Theory of Mind in Autism Spectrum Disorder

By: Bipasha Sharma

Have You Ever Played Hide and Seek With a Little Child?

Whenever we play Hide and Seek with very little children, something very surprising happens- they don’t completely hide; they just close their eyes or hide their faces, not their bodies. It’s as if they assume that if they can’t see anything, you wouldn’t be able to see anything either.

In 1978, Premack and Woodruff raised a question, “Does the chimpanzee have a theory of mind?” from where enormous research on the concept of theory of mind started taking place. Researches started questioning whether even children had a Theory of Mind.

What is Theory of Mind?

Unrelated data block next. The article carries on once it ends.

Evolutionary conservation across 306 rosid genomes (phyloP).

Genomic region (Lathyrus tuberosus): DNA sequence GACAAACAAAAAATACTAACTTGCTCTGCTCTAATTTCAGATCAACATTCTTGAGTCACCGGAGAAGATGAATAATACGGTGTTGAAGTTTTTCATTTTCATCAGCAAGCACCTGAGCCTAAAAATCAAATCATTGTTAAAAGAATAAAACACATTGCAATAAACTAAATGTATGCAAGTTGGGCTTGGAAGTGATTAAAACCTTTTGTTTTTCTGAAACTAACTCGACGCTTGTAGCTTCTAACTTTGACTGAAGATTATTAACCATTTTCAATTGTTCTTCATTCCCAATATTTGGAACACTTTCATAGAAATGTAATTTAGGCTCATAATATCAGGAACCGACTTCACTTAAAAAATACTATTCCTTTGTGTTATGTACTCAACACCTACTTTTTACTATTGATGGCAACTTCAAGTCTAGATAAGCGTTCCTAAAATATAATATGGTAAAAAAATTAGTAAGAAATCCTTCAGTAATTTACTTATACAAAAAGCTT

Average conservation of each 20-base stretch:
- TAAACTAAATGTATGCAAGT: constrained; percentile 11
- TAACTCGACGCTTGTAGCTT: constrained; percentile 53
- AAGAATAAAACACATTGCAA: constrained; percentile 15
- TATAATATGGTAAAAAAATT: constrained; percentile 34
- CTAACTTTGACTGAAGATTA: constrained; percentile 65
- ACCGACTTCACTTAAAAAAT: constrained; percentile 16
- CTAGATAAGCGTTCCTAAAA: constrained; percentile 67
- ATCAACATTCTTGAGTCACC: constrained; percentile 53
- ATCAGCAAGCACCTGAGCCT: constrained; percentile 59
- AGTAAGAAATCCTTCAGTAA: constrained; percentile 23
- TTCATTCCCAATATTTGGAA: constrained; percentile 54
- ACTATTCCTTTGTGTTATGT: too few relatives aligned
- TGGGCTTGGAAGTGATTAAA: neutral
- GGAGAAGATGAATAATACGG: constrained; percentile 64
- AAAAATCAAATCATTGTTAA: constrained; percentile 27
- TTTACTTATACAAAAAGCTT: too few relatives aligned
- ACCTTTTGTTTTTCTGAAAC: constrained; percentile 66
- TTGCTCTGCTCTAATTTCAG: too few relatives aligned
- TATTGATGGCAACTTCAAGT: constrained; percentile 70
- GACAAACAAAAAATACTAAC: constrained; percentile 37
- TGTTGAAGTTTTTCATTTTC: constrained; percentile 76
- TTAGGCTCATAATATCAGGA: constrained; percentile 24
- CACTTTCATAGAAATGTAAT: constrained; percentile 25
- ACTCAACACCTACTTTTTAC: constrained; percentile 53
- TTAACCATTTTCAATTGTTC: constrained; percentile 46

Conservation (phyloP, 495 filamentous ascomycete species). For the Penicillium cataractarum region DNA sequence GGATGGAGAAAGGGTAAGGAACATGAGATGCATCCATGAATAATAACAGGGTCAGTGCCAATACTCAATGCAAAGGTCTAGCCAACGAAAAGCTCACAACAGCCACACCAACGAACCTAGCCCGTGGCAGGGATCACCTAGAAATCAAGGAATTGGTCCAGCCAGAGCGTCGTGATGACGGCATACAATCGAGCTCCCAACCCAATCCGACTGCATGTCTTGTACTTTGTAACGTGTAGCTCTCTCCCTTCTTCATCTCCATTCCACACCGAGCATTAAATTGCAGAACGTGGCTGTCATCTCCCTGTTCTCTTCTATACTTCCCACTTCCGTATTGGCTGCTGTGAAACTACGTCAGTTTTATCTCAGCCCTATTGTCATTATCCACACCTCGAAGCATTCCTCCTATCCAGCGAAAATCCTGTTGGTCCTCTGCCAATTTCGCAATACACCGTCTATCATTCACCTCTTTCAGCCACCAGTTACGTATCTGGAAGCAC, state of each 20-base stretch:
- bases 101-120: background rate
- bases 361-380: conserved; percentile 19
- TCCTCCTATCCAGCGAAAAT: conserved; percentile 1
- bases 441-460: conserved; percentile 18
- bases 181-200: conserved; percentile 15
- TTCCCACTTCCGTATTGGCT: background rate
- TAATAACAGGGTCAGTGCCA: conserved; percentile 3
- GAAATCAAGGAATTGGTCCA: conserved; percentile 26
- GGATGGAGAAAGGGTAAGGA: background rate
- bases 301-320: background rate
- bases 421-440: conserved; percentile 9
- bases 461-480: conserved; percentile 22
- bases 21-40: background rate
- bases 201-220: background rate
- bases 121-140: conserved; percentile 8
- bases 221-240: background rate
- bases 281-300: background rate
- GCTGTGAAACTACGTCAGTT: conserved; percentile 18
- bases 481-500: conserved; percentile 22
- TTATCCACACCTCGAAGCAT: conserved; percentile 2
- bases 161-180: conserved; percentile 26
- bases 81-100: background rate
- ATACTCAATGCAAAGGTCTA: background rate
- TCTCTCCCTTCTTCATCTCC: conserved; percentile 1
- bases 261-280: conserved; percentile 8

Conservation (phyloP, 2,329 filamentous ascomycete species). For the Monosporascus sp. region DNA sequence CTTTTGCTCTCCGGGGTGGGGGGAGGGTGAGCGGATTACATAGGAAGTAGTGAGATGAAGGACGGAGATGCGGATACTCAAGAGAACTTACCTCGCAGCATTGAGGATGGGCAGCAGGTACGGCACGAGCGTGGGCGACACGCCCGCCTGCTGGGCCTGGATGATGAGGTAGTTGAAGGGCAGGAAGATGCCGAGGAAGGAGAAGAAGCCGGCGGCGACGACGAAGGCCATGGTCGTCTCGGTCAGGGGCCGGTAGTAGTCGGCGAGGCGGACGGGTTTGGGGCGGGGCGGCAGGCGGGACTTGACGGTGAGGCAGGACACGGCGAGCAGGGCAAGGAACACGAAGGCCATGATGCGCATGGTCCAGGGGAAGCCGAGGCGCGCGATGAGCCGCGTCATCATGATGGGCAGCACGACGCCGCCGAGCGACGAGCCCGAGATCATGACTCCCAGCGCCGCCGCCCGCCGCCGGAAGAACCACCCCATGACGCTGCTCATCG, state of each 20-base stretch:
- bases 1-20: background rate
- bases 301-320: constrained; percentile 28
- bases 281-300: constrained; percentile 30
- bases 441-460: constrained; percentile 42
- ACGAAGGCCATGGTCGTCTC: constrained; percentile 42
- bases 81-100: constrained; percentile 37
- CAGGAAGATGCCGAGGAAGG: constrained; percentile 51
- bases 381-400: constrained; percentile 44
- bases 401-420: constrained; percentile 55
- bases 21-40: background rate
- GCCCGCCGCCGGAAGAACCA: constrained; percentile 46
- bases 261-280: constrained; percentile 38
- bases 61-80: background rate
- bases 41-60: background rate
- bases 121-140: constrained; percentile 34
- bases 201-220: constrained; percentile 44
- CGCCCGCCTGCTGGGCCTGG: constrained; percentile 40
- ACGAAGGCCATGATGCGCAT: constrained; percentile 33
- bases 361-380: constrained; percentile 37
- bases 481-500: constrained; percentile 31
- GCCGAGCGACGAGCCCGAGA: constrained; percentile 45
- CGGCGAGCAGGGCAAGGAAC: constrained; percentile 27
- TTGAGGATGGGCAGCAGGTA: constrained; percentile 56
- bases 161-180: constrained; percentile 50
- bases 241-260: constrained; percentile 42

Theory of Mind (ToM) is the inability to ascribe the states of mind to another person or to oneself. To explain this further, let’s get back to the example of Hide and Seek, here the children closing their eyes might be explained as their  inability to understand that the other person also holds a set of thoughts, beliefs, values, etc. that are different from their own.

This ability is formalized into the term ‘Theory of Mind’. ToM is sometimes used interchangeably with the term ‘Mentalization’, and a deficit of which is also called ‘Mind-blindness’.

Test Your Theory of Mind

Imagine two boys, Tim and Jim playing with a toy. Tim decides to go out for a walk and puts the toy in the Green Box. While Tim is away, Jim plays with the toy and later puts the toy in the Black Box.

When Tim will return, where will he look for the toy?

An adult might say that Tim would first look in the Green Box, and when he doesn’t find it there; he might assume the toy had been moved, so he would then look for it in the Black Box. If you answered it this way, you have a Theory of Mind. You’ve understood that the other person might also have feelings, thoughts and beliefs that might not match your own.